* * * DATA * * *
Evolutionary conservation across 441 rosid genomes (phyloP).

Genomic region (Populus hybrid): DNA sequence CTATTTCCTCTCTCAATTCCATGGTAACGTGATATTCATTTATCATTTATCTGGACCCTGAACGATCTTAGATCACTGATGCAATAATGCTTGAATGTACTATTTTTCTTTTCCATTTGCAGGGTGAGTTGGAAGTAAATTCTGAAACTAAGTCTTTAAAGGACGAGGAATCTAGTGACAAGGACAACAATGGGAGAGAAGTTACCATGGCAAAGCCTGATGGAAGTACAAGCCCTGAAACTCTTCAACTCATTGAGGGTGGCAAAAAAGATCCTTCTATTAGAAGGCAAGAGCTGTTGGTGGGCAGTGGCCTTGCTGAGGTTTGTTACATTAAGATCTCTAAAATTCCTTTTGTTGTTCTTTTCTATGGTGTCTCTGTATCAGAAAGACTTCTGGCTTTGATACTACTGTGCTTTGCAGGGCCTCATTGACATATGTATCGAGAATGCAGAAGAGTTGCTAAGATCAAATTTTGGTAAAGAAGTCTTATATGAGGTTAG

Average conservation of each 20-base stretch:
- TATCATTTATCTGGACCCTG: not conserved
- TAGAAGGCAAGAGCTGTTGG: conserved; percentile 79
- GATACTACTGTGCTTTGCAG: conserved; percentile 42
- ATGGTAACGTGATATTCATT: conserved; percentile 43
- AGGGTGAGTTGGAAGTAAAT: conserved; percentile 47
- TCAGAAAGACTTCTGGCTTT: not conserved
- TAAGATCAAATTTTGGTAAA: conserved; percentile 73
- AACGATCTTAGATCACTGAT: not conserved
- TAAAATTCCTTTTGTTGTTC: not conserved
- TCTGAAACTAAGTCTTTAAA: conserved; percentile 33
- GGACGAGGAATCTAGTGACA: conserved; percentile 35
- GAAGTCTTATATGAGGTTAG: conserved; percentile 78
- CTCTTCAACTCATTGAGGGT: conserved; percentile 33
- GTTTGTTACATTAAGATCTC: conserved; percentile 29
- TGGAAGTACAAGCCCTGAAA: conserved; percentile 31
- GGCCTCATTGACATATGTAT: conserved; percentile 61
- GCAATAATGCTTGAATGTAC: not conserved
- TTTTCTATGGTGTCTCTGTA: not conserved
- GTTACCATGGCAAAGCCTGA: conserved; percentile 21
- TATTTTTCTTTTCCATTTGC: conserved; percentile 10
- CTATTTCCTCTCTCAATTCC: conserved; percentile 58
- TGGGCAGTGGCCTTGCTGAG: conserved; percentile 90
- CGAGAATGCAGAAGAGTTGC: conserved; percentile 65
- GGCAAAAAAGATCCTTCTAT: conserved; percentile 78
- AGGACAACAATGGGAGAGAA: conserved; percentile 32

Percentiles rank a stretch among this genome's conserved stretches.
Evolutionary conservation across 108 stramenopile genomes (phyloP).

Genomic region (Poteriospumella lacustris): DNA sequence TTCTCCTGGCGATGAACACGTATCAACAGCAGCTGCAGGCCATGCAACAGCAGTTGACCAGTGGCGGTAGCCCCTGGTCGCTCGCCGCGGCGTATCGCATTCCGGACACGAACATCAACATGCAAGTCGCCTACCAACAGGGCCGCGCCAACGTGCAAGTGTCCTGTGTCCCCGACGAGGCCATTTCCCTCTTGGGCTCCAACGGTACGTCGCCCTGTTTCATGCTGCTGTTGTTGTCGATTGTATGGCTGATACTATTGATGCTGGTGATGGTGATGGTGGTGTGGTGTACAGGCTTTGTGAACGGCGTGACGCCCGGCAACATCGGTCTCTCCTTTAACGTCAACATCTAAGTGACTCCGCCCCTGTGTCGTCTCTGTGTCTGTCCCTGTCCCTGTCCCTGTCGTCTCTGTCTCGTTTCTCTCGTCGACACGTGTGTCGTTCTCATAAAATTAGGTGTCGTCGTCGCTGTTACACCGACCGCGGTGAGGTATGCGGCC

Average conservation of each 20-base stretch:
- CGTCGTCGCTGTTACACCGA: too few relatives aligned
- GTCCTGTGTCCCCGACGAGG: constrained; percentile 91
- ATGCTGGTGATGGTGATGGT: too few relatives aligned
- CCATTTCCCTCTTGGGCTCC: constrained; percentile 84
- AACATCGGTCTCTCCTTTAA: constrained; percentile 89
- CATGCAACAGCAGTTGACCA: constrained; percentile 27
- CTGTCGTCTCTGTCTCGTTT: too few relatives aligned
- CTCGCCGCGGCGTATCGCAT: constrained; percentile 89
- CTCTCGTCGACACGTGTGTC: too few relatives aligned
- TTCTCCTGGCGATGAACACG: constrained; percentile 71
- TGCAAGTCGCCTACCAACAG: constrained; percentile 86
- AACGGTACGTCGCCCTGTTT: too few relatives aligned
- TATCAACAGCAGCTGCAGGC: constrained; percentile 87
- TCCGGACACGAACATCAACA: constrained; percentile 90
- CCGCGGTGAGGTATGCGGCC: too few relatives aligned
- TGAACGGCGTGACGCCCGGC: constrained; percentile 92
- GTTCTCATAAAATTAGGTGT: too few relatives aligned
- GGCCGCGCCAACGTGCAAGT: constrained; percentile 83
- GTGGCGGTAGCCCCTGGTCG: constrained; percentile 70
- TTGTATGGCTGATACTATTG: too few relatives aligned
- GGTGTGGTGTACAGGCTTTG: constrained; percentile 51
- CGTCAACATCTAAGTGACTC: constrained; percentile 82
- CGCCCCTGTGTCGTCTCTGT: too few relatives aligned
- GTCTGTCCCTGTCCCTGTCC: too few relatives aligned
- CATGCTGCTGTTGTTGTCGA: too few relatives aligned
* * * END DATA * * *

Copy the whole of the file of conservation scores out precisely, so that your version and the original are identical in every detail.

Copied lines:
Evolutionary conservation across 441 rosid genomes (phyloP).

Genomic region (Populus hybrid): DNA sequence CTATTTCCTCTCTCAATTCCATGGTAACGTGATATTCATTTATCATTTATCTGGACCCTGAACGATCTTAGATCACTGATGCAATAATGCTTGAATGTACTATTTTTCTTTTCCATTTGCAGGGTGAGTTGGAAGTAAATTCTGAAACTAAGTCTTTAAAGGACGAGGAATCTAGTGACAAGGACAACAATGGGAGAGAAGTTACCATGGCAAAGCCTGATGGAAGTACAAGCCCTGAAACTCTTCAACTCATTGAGGGTGGCAAAAAAGATCCTTCTATTAGAAGGCAAGAGCTGTTGGTGGGCAGTGGCCTTGCTGAGGTTTGTTACATTAAGATCTCTAAAATTCCTTTTGTTGTTCTTTTCTATGGTGTCTCTGTATCAGAAAGACTTCTGGCTTTGATACTACTGTGCTTTGCAGGGCCTCATTGACATATGTATCGAGAATGCAGAAGAGTTGCTAAGATCAAATTTTGGTAAAGAAGTCTTATATGAGGTTAG

Average conservation of each 20-base stretch:
- TATCATTTATCTGGACCCTG: not conserved
- TAGAAGGCAAGAGCTGTTGG: conserved; percentile 79
- GATACTACTGTGCTTTGCAG: conserved; percentile 42
- ATGGTAACGTGATATTCATT: conserved; percentile 43
- AGGGTGAGTTGGAAGTAAAT: conserved; percentile 47
- TCAGAAAGACTTCTGGCTTT: not conserved
- TAAGATCAAATTTTGGTAAA: conserved; percentile 73
- AACGATCTTAGATCACTGAT: not conserved
- TAAAATTCCTTTTGTTGTTC: not conserved
- TCTGAAACTAAGTCTTTAAA: conserved; percentile 33
- GGACGAGGAATCTAGTGACA: conserved; percentile 35
- GAAGTCTTATATGAGGTTAG: conserved; percentile 78
- CTCTTCAACTCATTGAGGGT: conserved; percentile 33
- GTTTGTTACATTAAGATCTC: conserved; percentile 29
- TGGAAGTACAAGCCCTGAAA: conserved; percentile 31
- GGCCTCATTGACATATGTAT: conserved; percentile 61
- GCAATAATGCTTGAATGTAC: not conserved
- TTTTCTATGGTGTCTCTGTA: not conserved
- GTTACCATGGCAAAGCCTGA: conserved; percentile 21
- TATTTTTCTTTTCCATTTGC: conserved; percentile 10
- CTATTTCCTCTCTCAATTCC: conserved; percentile 58
- TGGGCAGTGGCCTTGCTGAG: conserved; percentile 90
- CGAGAATGCAGAAGAGTTGC: conserved; percentile 65
- GGCAAAAAAGATCCTTCTAT: conserved; percentile 78
- AGGACAACAATGGGAGAGAA: conserved; percentile 32

Percentiles rank a stretch among this genome's conserved stretches.
Evolutionary conservation across 108 stramenopile genomes (phyloP).

Genomic region (Poteriospumella lacustris): DNA sequence TTCTCCTGGCGATGAACACGTATCAACAGCAGCTGCAGGCCATGCAACAGCAGTTGACCAGTGGCGGTAGCCCCTGGTCGCTCGCCGCGGCGTATCGCATTCCGGACACGAACATCAACATGCAAGTCGCCTACCAACAGGGCCGCGCCAACGTGCAAGTGTCCTGTGTCCCCGACGAGGCCATTTCCCTCTTGGGCTCCAACGGTACGTCGCCCTGTTTCATGCTGCTGTTGTTGTCGATTGTATGGCTGATACTATTGATGCTGGTGATGGTGATGGTGGTGTGGTGTACAGGCTTTGTGAACGGCGTGACGCCCGGCAACATCGGTCTCTCCTTTAACGTCAACATCTAAGTGACTCCGCCCCTGTGTCGTCTCTGTGTCTGTCCCTGTCCCTGTCCCTGTCGTCTCTGTCTCGTTTCTCTCGTCGACACGTGTGTCGTTCTCATAAAATTAGGTGTCGTCGTCGCTGTTACACCGACCGCGGTGAGGTATGCGGCC

Average conservation of each 20-base stretch:
- CGTCGTCGCTGTTACACCGA: too few relatives aligned
- GTCCTGTGTCCCCGACGAGG: constrained; percentile 91
- ATGCTGGTGATGGTGATGGT: too few relatives aligned
- CCATTTCCCTCTTGGGCTCC: constrained; percentile 84
- AACATCGGTCTCTCCTTTAA: constrained; percentile 89
- CATGCAACAGCAGTTGACCA: constrained; percentile 27
- CTGTCGTCTCTGTCTCGTTT: too few relatives aligned
- CTCGCCGCGGCGTATCGCAT: constrained; percentile 89
- CTCTCGTCGACACGTGTGTC: too few relatives aligned
- TTCTCCTGGCGATGAACACG: constrained; percentile 71
- TGCAAGTCGCCTACCAACAG: constrained; percentile 86
- AACGGTACGTCGCCCTGTTT: too few relatives aligned
- TATCAACAGCAGCTGCAGGC: constrained; percentile 87
- TCCGGACACGAACATCAACA: constrained; percentile 90
- CCGCGGTGAGGTATGCGGCC: too few relatives aligned
- TGAACGGCGTGACGCCCGGC: constrained; percentile 92
- GTTCTCATAAAATTAGGTGT: too few relatives aligned
- GGCCGCGCCAACGTGCAAGT: constrained; percentile 83
- GTGGCGGTAGCCCCTGGTCG: constrained; percentile 70
- TTGTATGGCTGATACTATTG: too few relatives aligned
- GGTGTGGTGTACAGGCTTTG: constrained; percentile 51
- CGTCAACATCTAAGTGACTC: constrained; percentile 82
- CGCCCCTGTGTCGTCTCTGT: too few relatives aligned
- GTCTGTCCCTGTCCCTGTCC: too few relatives aligned
- CATGCTGCTGTTGTTGTCGA: too few relatives aligned